He also discussed animal control laws and issues. “I do know there are people who take animals out of other people’s yards because they’re tied up on a leash law. I think that ought to be a felony. That’s stealing an animal. I think there need to be some parameters. We’re going to have some issues. If you build it they will come, and they will not come from Dade County either. They’ll come from all over.”

He later added, “Y’all [the city] have a shelter and animal control and we don’t. We’re fixing to have to answer to the public. That’s why I’m asking these questions.”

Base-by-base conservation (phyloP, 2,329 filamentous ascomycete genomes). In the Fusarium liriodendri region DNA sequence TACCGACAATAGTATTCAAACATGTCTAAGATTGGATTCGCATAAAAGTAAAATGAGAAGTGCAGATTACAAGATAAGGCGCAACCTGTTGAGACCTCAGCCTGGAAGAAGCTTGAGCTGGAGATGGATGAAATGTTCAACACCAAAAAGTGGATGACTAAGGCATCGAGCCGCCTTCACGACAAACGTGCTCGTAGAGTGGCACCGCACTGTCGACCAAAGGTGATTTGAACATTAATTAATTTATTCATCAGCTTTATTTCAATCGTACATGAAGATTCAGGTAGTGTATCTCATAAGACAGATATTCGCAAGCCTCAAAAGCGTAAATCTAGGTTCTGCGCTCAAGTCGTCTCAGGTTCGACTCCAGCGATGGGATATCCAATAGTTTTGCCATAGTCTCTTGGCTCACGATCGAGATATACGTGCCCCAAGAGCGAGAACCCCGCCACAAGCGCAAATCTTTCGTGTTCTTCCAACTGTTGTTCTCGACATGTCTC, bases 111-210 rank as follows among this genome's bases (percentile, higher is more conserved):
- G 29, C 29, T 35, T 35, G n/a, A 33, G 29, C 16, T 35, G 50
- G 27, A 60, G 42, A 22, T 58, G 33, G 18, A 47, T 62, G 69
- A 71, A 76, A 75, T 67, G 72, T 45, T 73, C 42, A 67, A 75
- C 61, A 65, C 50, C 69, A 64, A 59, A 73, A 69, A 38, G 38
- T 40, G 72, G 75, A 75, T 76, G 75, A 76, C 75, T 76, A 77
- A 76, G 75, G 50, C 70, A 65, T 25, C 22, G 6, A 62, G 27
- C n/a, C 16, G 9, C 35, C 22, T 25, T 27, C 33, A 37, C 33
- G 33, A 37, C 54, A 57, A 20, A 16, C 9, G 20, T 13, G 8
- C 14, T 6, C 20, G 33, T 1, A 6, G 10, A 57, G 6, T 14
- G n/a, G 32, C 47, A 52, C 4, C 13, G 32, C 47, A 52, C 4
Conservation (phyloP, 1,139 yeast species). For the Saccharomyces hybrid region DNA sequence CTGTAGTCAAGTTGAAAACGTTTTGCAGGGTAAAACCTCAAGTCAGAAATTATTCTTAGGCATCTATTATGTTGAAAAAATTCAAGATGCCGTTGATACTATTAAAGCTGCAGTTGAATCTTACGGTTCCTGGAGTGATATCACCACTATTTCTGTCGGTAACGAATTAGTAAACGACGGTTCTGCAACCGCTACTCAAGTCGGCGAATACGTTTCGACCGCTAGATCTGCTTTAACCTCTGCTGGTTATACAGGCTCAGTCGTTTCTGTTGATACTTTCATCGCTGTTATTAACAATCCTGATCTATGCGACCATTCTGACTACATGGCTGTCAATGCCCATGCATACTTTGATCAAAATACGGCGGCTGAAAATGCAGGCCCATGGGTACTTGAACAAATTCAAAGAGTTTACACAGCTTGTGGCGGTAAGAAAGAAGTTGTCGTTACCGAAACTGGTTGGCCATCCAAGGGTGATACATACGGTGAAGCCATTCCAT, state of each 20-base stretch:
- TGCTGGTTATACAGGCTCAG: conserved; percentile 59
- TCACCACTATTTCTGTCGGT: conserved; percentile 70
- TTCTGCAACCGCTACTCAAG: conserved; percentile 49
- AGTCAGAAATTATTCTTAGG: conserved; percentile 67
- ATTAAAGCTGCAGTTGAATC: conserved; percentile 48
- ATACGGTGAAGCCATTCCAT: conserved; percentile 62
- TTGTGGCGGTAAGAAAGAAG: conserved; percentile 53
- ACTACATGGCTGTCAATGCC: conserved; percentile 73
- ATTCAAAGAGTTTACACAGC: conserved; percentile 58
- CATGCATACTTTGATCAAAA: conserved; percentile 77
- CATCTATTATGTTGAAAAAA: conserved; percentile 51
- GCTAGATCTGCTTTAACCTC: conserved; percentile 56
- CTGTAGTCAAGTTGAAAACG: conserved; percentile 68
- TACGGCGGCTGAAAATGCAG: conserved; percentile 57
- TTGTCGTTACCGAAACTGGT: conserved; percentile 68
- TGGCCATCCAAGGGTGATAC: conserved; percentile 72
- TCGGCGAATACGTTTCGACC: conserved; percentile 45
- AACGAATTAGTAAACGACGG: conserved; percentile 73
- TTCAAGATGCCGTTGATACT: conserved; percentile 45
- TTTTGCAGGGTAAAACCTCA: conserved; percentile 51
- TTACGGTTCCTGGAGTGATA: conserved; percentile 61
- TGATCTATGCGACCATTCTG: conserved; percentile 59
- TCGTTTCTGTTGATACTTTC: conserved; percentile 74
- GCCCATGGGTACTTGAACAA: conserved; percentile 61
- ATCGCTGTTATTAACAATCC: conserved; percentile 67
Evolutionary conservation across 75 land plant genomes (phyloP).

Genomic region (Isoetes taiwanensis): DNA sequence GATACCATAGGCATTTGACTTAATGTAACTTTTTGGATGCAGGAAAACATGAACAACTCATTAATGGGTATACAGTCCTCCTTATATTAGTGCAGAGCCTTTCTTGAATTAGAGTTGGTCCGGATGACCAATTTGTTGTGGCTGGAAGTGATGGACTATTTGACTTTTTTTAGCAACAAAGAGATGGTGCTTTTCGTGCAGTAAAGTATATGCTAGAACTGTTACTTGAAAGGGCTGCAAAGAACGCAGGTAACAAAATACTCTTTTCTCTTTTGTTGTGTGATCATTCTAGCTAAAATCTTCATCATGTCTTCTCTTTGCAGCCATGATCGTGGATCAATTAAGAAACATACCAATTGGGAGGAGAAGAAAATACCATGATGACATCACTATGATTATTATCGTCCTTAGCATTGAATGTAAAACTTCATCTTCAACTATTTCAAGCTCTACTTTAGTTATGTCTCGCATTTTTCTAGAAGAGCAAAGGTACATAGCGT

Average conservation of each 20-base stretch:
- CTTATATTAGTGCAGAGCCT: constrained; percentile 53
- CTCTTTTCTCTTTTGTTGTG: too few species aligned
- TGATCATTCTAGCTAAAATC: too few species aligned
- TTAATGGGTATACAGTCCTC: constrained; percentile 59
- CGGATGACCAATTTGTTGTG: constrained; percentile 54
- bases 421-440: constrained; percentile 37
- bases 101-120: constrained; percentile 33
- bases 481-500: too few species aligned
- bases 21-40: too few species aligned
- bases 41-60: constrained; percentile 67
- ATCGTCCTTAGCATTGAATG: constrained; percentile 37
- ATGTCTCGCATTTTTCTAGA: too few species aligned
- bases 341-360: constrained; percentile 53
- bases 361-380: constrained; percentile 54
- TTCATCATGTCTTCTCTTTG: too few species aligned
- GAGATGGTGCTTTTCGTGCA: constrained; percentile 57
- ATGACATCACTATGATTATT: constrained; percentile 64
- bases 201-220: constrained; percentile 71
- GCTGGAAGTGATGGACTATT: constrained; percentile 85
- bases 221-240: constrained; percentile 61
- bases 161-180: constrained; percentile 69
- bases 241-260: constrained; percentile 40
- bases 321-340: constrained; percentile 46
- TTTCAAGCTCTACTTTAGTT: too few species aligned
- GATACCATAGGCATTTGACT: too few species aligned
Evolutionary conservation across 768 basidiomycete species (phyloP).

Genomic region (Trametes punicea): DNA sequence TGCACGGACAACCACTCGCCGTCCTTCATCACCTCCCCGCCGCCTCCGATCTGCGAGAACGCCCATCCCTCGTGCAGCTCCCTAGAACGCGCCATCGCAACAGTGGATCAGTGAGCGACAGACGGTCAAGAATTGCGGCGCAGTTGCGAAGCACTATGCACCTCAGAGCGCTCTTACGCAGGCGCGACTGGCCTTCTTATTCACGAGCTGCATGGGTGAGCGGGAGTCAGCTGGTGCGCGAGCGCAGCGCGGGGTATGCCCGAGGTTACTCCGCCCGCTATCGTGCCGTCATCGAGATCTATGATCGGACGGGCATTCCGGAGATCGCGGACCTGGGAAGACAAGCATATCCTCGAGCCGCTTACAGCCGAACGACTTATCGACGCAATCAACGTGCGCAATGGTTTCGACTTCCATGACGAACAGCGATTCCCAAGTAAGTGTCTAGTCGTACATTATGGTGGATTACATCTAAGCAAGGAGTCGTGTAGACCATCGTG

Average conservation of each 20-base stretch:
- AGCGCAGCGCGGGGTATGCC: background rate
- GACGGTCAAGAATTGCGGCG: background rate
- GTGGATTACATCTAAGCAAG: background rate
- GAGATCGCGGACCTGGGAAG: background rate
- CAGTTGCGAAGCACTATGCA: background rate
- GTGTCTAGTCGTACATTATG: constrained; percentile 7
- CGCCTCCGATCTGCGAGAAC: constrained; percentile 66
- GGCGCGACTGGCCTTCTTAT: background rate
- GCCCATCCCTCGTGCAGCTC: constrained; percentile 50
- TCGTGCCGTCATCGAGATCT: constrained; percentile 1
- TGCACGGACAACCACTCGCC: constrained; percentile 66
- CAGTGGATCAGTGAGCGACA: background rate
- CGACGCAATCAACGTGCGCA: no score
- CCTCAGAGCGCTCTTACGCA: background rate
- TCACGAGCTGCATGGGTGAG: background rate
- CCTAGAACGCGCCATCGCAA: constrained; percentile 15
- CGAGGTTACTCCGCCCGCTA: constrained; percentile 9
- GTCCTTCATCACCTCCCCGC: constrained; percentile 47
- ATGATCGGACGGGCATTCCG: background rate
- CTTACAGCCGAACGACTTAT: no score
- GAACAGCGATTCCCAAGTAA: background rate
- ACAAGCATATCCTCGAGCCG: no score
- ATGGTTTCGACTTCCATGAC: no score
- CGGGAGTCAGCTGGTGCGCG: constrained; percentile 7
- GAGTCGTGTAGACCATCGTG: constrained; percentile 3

Lamar Lowery (District 1 commissioner) said, “We don’t have a choice since it was voted for. Some people are 100% for it and some are 100% against it. We’re going to be getting animals from Alabama and everywhere else.”

Rumley later addressed this, saying, “We get a lot of animals from Tennessee and Alabama,” and Wooten replied, “Tennessee gets a lot of animals from here. My goal is to get an animal out of Dade County. If it’s going to a good reputable place, I know I won’t have to deal with it again. We have a long way to go on educating people how to treat animals.”

Wooten added, “The key is having a good director who can make those hard decisions. Y’all know how I feel about animals. Just because those animals come, doesn’t mean we have to house them and support them forever. Animals are better euthanized than running wild. The people are safer.”